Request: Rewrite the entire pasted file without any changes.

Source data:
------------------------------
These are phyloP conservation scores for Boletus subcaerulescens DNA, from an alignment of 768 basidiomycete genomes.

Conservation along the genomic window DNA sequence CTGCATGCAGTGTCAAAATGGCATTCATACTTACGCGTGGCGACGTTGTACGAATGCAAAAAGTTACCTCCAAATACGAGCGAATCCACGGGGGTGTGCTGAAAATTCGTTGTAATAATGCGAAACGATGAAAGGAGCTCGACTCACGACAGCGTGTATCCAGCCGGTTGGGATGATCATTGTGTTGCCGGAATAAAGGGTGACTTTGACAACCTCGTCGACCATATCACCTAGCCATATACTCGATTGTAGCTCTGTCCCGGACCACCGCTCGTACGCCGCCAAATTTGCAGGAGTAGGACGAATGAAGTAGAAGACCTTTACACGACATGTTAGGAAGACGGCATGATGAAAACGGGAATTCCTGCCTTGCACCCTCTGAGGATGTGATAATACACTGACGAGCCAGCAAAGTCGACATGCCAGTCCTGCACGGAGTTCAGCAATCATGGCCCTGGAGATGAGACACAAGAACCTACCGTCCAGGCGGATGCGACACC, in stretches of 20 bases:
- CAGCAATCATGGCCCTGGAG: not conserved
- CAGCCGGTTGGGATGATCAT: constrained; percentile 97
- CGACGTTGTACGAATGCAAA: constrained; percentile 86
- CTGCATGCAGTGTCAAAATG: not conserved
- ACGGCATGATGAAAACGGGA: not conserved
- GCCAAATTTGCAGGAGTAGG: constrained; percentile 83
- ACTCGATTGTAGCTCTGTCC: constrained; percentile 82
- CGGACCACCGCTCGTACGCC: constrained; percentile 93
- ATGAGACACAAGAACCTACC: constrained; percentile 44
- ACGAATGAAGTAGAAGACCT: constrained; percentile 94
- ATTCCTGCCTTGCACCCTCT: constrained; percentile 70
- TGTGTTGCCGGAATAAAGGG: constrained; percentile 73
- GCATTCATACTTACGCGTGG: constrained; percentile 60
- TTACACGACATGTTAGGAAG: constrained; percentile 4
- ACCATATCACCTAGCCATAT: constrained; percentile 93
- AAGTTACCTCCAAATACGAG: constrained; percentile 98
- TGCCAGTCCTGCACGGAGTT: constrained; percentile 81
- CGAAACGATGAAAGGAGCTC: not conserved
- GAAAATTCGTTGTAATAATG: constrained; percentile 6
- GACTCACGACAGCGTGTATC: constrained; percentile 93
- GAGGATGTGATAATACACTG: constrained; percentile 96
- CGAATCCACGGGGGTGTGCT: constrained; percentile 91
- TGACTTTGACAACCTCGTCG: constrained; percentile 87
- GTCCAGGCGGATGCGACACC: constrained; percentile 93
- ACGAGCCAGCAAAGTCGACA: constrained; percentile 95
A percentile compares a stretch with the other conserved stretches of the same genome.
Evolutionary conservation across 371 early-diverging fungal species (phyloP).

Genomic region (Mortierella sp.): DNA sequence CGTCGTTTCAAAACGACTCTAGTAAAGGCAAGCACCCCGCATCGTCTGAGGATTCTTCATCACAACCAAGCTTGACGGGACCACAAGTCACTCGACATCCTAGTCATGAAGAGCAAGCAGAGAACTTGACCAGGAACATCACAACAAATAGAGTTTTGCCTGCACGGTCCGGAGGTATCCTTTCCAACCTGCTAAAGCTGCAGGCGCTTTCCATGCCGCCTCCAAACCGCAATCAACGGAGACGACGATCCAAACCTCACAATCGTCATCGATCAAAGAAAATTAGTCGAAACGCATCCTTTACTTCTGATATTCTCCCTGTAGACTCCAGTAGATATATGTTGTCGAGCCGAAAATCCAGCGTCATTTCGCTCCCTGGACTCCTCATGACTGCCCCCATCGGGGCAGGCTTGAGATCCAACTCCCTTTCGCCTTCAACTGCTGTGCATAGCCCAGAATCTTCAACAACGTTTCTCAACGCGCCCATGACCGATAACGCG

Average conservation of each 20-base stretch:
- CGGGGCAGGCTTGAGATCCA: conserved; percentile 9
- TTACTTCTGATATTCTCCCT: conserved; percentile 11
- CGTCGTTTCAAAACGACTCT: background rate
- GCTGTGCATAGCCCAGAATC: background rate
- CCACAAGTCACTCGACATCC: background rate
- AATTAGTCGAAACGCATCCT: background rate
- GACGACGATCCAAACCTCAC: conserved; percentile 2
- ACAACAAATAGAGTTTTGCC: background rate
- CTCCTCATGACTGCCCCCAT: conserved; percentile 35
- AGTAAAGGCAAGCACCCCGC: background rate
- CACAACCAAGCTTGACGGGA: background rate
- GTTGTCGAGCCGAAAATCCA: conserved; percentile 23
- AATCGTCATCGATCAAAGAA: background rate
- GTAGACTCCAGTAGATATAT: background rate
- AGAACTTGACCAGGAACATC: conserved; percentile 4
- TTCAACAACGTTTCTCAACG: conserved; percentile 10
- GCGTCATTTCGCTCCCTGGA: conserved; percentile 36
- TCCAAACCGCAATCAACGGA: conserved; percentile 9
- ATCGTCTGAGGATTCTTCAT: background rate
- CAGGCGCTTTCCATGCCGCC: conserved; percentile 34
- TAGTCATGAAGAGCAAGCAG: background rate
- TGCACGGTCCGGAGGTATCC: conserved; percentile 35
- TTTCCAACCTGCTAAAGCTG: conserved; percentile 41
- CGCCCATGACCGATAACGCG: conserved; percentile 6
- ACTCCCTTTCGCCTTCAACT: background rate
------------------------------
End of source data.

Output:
These are phyloP conservation scores for Boletus subcaerulescens DNA, from an alignment of 768 basidiomycete genomes.

Conservation along the genomic window DNA sequence CTGCATGCAGTGTCAAAATGGCATTCATACTTACGCGTGGCGACGTTGTACGAATGCAAAAAGTTACCTCCAAATACGAGCGAATCCACGGGGGTGTGCTGAAAATTCGTTGTAATAATGCGAAACGATGAAAGGAGCTCGACTCACGACAGCGTGTATCCAGCCGGTTGGGATGATCATTGTGTTGCCGGAATAAAGGGTGACTTTGACAACCTCGTCGACCATATCACCTAGCCATATACTCGATTGTAGCTCTGTCCCGGACCACCGCTCGTACGCCGCCAAATTTGCAGGAGTAGGACGAATGAAGTAGAAGACCTTTACACGACATGTTAGGAAGACGGCATGATGAAAACGGGAATTCCTGCCTTGCACCCTCTGAGGATGTGATAATACACTGACGAGCCAGCAAAGTCGACATGCCAGTCCTGCACGGAGTTCAGCAATCATGGCCCTGGAGATGAGACACAAGAACCTACCGTCCAGGCGGATGCGACACC, in stretches of 20 bases:
- CAGCAATCATGGCCCTGGAG: not conserved
- CAGCCGGTTGGGATGATCAT: constrained; percentile 97
- CGACGTTGTACGAATGCAAA: constrained; percentile 86
- CTGCATGCAGTGTCAAAATG: not conserved
- ACGGCATGATGAAAACGGGA: not conserved
- GCCAAATTTGCAGGAGTAGG: constrained; percentile 83
- ACTCGATTGTAGCTCTGTCC: constrained; percentile 82
- CGGACCACCGCTCGTACGCC: constrained; percentile 93
- ATGAGACACAAGAACCTACC: constrained; percentile 44
- ACGAATGAAGTAGAAGACCT: constrained; percentile 94
- ATTCCTGCCTTGCACCCTCT: constrained; percentile 70
- TGTGTTGCCGGAATAAAGGG: constrained; percentile 73
- GCATTCATACTTACGCGTGG: constrained; percentile 60
- TTACACGACATGTTAGGAAG: constrained; percentile 4
- ACCATATCACCTAGCCATAT: constrained; percentile 93
- AAGTTACCTCCAAATACGAG: constrained; percentile 98
- TGCCAGTCCTGCACGGAGTT: constrained; percentile 81
- CGAAACGATGAAAGGAGCTC: not conserved
- GAAAATTCGTTGTAATAATG: constrained; percentile 6
- GACTCACGACAGCGTGTATC: constrained; percentile 93
- GAGGATGTGATAATACACTG: constrained; percentile 96
- CGAATCCACGGGGGTGTGCT: constrained; percentile 91
- TGACTTTGACAACCTCGTCG: constrained; percentile 87
- GTCCAGGCGGATGCGACACC: constrained; percentile 93
- ACGAGCCAGCAAAGTCGACA: constrained; percentile 95
A percentile compares a stretch with the other conserved stretches of the same genome.
Evolutionary conservation across 371 early-diverging fungal species (phyloP).

Genomic region (Mortierella sp.): DNA sequence CGTCGTTTCAAAACGACTCTAGTAAAGGCAAGCACCCCGCATCGTCTGAGGATTCTTCATCACAACCAAGCTTGACGGGACCACAAGTCACTCGACATCCTAGTCATGAAGAGCAAGCAGAGAACTTGACCAGGAACATCACAACAAATAGAGTTTTGCCTGCACGGTCCGGAGGTATCCTTTCCAACCTGCTAAAGCTGCAGGCGCTTTCCATGCCGCCTCCAAACCGCAATCAACGGAGACGACGATCCAAACCTCACAATCGTCATCGATCAAAGAAAATTAGTCGAAACGCATCCTTTACTTCTGATATTCTCCCTGTAGACTCCAGTAGATATATGTTGTCGAGCCGAAAATCCAGCGTCATTTCGCTCCCTGGACTCCTCATGACTGCCCCCATCGGGGCAGGCTTGAGATCCAACTCCCTTTCGCCTTCAACTGCTGTGCATAGCCCAGAATCTTCAACAACGTTTCTCAACGCGCCCATGACCGATAACGCG

Average conservation of each 20-base stretch:
- CGGGGCAGGCTTGAGATCCA: conserved; percentile 9
- TTACTTCTGATATTCTCCCT: conserved; percentile 11
- CGTCGTTTCAAAACGACTCT: background rate
- GCTGTGCATAGCCCAGAATC: background rate
- CCACAAGTCACTCGACATCC: background rate
- AATTAGTCGAAACGCATCCT: background rate
- GACGACGATCCAAACCTCAC: conserved; percentile 2
- ACAACAAATAGAGTTTTGCC: background rate
- CTCCTCATGACTGCCCCCAT: conserved; percentile 35
- AGTAAAGGCAAGCACCCCGC: background rate
- CACAACCAAGCTTGACGGGA: background rate
- GTTGTCGAGCCGAAAATCCA: conserved; percentile 23
- AATCGTCATCGATCAAAGAA: background rate
- GTAGACTCCAGTAGATATAT: background rate
- AGAACTTGACCAGGAACATC: conserved; percentile 4
- TTCAACAACGTTTCTCAACG: conserved; percentile 10
- GCGTCATTTCGCTCCCTGGA: conserved; percentile 36
- TCCAAACCGCAATCAACGGA: conserved; percentile 9
- ATCGTCTGAGGATTCTTCAT: background rate
- CAGGCGCTTTCCATGCCGCC: conserved; percentile 34
- TAGTCATGAAGAGCAAGCAG: background rate
- TGCACGGTCCGGAGGTATCC: conserved; percentile 35
- TTTCCAACCTGCTAAAGCTG: conserved; percentile 41
- CGCCCATGACCGATAACGCG: conserved; percentile 6
- ACTCCCTTTCGCCTTCAACT: background rate